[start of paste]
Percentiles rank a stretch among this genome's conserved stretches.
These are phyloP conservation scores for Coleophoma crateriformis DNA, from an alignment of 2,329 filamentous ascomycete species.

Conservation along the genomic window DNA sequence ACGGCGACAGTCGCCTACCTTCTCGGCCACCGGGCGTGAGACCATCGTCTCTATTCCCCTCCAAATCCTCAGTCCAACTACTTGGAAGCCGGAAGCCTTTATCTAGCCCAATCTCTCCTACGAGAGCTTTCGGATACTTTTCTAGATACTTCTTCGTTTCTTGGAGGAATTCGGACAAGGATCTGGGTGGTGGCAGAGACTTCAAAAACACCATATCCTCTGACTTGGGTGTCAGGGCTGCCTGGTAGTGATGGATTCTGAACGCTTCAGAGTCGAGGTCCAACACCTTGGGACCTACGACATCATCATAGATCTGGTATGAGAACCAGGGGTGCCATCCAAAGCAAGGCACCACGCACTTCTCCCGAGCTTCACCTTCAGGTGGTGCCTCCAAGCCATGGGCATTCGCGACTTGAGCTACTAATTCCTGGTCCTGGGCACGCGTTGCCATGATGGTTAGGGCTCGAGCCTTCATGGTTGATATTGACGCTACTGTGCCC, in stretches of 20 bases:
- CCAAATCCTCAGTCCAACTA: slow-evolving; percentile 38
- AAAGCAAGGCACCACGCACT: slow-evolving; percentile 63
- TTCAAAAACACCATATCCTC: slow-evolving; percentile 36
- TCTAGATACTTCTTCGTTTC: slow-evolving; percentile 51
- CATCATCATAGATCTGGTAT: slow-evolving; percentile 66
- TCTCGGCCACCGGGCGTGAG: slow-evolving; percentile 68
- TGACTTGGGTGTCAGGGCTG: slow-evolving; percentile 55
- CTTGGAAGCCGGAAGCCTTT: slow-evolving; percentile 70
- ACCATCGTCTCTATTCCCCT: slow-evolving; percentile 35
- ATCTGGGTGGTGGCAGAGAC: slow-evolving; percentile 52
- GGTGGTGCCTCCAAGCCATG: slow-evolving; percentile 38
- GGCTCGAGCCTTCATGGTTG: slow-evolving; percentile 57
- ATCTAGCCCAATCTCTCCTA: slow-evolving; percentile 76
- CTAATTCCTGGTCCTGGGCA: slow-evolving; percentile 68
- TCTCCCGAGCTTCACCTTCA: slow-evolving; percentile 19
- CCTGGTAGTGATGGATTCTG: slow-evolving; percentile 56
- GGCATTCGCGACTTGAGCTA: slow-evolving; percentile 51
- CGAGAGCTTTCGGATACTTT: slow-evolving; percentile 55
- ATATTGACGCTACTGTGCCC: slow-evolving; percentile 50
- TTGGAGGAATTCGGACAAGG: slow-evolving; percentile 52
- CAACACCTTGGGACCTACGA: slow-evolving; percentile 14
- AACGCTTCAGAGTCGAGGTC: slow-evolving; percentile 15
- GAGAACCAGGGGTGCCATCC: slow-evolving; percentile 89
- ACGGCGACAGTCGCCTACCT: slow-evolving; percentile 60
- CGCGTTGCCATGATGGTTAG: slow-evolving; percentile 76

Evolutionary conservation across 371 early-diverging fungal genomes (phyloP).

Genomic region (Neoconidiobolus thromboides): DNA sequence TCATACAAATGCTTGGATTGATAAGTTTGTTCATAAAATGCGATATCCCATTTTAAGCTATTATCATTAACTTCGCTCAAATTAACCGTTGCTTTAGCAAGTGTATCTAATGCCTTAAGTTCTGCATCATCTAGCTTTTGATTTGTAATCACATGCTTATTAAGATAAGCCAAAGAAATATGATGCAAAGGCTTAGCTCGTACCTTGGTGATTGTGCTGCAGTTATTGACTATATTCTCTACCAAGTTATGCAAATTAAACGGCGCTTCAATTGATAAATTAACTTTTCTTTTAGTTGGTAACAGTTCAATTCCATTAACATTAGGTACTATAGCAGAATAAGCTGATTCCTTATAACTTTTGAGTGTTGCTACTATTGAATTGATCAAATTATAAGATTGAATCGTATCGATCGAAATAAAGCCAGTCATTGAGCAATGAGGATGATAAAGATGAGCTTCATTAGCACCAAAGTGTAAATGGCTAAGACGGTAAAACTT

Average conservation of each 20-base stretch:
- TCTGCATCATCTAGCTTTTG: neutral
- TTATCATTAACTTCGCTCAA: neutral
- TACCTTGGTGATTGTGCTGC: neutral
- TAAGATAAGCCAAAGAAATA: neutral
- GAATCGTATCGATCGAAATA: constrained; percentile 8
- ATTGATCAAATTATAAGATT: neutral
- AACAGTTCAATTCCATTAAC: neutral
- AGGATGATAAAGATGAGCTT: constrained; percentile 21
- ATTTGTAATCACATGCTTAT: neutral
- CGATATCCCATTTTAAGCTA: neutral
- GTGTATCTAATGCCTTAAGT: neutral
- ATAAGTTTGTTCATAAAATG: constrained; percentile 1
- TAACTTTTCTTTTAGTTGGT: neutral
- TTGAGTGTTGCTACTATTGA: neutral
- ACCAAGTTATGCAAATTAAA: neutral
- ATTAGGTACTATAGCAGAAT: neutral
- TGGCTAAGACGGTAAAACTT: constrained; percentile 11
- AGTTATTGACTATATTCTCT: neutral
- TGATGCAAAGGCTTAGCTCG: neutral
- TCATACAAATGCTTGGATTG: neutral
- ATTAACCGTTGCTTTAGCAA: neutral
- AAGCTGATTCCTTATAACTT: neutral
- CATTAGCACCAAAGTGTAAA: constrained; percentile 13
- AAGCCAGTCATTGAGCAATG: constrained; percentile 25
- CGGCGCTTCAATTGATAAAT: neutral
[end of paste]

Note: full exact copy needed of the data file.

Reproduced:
Percentiles rank a stretch among this genome's conserved stretches.
These are phyloP conservation scores for Coleophoma crateriformis DNA, from an alignment of 2,329 filamentous ascomycete species.

Conservation along the genomic window DNA sequence ACGGCGACAGTCGCCTACCTTCTCGGCCACCGGGCGTGAGACCATCGTCTCTATTCCCCTCCAAATCCTCAGTCCAACTACTTGGAAGCCGGAAGCCTTTATCTAGCCCAATCTCTCCTACGAGAGCTTTCGGATACTTTTCTAGATACTTCTTCGTTTCTTGGAGGAATTCGGACAAGGATCTGGGTGGTGGCAGAGACTTCAAAAACACCATATCCTCTGACTTGGGTGTCAGGGCTGCCTGGTAGTGATGGATTCTGAACGCTTCAGAGTCGAGGTCCAACACCTTGGGACCTACGACATCATCATAGATCTGGTATGAGAACCAGGGGTGCCATCCAAAGCAAGGCACCACGCACTTCTCCCGAGCTTCACCTTCAGGTGGTGCCTCCAAGCCATGGGCATTCGCGACTTGAGCTACTAATTCCTGGTCCTGGGCACGCGTTGCCATGATGGTTAGGGCTCGAGCCTTCATGGTTGATATTGACGCTACTGTGCCC, in stretches of 20 bases:
- CCAAATCCTCAGTCCAACTA: slow-evolving; percentile 38
- AAAGCAAGGCACCACGCACT: slow-evolving; percentile 63
- TTCAAAAACACCATATCCTC: slow-evolving; percentile 36
- TCTAGATACTTCTTCGTTTC: slow-evolving; percentile 51
- CATCATCATAGATCTGGTAT: slow-evolving; percentile 66
- TCTCGGCCACCGGGCGTGAG: slow-evolving; percentile 68
- TGACTTGGGTGTCAGGGCTG: slow-evolving; percentile 55
- CTTGGAAGCCGGAAGCCTTT: slow-evolving; percentile 70
- ACCATCGTCTCTATTCCCCT: slow-evolving; percentile 35
- ATCTGGGTGGTGGCAGAGAC: slow-evolving; percentile 52
- GGTGGTGCCTCCAAGCCATG: slow-evolving; percentile 38
- GGCTCGAGCCTTCATGGTTG: slow-evolving; percentile 57
- ATCTAGCCCAATCTCTCCTA: slow-evolving; percentile 76
- CTAATTCCTGGTCCTGGGCA: slow-evolving; percentile 68
- TCTCCCGAGCTTCACCTTCA: slow-evolving; percentile 19
- CCTGGTAGTGATGGATTCTG: slow-evolving; percentile 56
- GGCATTCGCGACTTGAGCTA: slow-evolving; percentile 51
- CGAGAGCTTTCGGATACTTT: slow-evolving; percentile 55
- ATATTGACGCTACTGTGCCC: slow-evolving; percentile 50
- TTGGAGGAATTCGGACAAGG: slow-evolving; percentile 52
- CAACACCTTGGGACCTACGA: slow-evolving; percentile 14
- AACGCTTCAGAGTCGAGGTC: slow-evolving; percentile 15
- GAGAACCAGGGGTGCCATCC: slow-evolving; percentile 89
- ACGGCGACAGTCGCCTACCT: slow-evolving; percentile 60
- CGCGTTGCCATGATGGTTAG: slow-evolving; percentile 76

Evolutionary conservation across 371 early-diverging fungal genomes (phyloP).

Genomic region (Neoconidiobolus thromboides): DNA sequence TCATACAAATGCTTGGATTGATAAGTTTGTTCATAAAATGCGATATCCCATTTTAAGCTATTATCATTAACTTCGCTCAAATTAACCGTTGCTTTAGCAAGTGTATCTAATGCCTTAAGTTCTGCATCATCTAGCTTTTGATTTGTAATCACATGCTTATTAAGATAAGCCAAAGAAATATGATGCAAAGGCTTAGCTCGTACCTTGGTGATTGTGCTGCAGTTATTGACTATATTCTCTACCAAGTTATGCAAATTAAACGGCGCTTCAATTGATAAATTAACTTTTCTTTTAGTTGGTAACAGTTCAATTCCATTAACATTAGGTACTATAGCAGAATAAGCTGATTCCTTATAACTTTTGAGTGTTGCTACTATTGAATTGATCAAATTATAAGATTGAATCGTATCGATCGAAATAAAGCCAGTCATTGAGCAATGAGGATGATAAAGATGAGCTTCATTAGCACCAAAGTGTAAATGGCTAAGACGGTAAAACTT

Average conservation of each 20-base stretch:
- TCTGCATCATCTAGCTTTTG: neutral
- TTATCATTAACTTCGCTCAA: neutral
- TACCTTGGTGATTGTGCTGC: neutral
- TAAGATAAGCCAAAGAAATA: neutral
- GAATCGTATCGATCGAAATA: constrained; percentile 8
- ATTGATCAAATTATAAGATT: neutral
- AACAGTTCAATTCCATTAAC: neutral
- AGGATGATAAAGATGAGCTT: constrained; percentile 21
- ATTTGTAATCACATGCTTAT: neutral
- CGATATCCCATTTTAAGCTA: neutral
- GTGTATCTAATGCCTTAAGT: neutral
- ATAAGTTTGTTCATAAAATG: constrained; percentile 1
- TAACTTTTCTTTTAGTTGGT: neutral
- TTGAGTGTTGCTACTATTGA: neutral
- ACCAAGTTATGCAAATTAAA: neutral
- ATTAGGTACTATAGCAGAAT: neutral
- TGGCTAAGACGGTAAAACTT: constrained; percentile 11
- AGTTATTGACTATATTCTCT: neutral
- TGATGCAAAGGCTTAGCTCG: neutral
- TCATACAAATGCTTGGATTG: neutral
- ATTAACCGTTGCTTTAGCAA: neutral
- AAGCTGATTCCTTATAACTT: neutral
- CATTAGCACCAAAGTGTAAA: constrained; percentile 13
- AAGCCAGTCATTGAGCAATG: constrained; percentile 25
- CGGCGCTTCAATTGATAAAT: neutral